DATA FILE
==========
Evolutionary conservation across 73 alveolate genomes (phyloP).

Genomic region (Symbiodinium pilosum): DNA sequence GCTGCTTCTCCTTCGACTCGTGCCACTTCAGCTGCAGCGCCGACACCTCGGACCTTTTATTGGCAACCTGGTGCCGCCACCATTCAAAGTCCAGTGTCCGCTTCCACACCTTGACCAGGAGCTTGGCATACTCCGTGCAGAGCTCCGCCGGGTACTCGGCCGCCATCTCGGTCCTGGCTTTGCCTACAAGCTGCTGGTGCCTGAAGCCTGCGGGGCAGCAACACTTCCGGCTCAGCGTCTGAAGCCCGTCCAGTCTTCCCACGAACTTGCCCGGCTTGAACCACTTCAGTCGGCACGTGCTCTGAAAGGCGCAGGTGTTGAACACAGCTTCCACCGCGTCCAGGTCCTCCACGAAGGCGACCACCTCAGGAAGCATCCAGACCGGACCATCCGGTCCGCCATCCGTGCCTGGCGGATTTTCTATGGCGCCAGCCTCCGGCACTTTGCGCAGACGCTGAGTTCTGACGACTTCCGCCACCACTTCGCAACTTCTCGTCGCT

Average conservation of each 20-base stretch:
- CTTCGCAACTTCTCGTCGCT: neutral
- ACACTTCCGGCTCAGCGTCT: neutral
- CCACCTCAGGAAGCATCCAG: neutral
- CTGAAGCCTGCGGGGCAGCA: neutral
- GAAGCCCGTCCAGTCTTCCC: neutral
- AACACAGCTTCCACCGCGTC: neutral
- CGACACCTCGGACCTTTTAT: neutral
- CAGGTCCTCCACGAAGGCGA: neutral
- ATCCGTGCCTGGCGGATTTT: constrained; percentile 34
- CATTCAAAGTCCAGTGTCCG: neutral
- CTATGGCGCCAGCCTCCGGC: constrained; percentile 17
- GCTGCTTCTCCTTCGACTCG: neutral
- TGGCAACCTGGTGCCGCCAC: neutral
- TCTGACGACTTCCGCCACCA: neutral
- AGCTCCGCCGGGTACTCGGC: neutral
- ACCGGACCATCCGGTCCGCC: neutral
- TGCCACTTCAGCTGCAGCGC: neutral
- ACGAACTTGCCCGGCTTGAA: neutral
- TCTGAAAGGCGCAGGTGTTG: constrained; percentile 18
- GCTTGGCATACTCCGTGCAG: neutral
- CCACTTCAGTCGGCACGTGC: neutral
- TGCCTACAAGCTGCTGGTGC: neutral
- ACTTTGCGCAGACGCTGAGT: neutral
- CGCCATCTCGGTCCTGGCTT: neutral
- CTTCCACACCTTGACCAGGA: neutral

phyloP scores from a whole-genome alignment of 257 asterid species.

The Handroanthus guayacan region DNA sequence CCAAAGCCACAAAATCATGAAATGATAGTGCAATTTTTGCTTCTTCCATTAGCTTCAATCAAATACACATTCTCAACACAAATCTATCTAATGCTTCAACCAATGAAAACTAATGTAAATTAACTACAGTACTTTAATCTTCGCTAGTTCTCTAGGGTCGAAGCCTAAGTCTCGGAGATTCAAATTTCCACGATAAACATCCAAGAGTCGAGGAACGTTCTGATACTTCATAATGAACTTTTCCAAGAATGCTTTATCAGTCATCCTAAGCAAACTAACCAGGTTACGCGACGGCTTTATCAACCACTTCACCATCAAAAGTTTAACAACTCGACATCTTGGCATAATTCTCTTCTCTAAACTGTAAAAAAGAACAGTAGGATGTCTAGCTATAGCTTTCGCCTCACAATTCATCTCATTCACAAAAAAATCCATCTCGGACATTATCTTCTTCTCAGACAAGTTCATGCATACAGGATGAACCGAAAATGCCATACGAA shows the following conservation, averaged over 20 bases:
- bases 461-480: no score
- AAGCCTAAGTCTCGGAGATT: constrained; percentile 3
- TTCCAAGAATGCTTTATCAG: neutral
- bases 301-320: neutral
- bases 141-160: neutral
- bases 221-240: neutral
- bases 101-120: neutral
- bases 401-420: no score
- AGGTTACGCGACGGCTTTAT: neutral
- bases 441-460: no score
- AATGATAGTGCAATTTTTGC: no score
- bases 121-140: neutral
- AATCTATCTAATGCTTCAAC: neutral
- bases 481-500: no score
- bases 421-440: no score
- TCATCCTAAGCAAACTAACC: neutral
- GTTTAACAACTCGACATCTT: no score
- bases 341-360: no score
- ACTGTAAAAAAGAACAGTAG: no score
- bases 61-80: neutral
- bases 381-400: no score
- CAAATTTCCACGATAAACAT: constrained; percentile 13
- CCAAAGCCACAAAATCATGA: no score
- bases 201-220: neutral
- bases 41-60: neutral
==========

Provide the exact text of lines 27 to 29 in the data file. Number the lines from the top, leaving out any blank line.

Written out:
- CGCCATCTCGGTCCTGGCTT: neutral
- CTTCCACACCTTGACCAGGA: neutral

phyloP scores from a whole-genome alignment of 257 asterid species.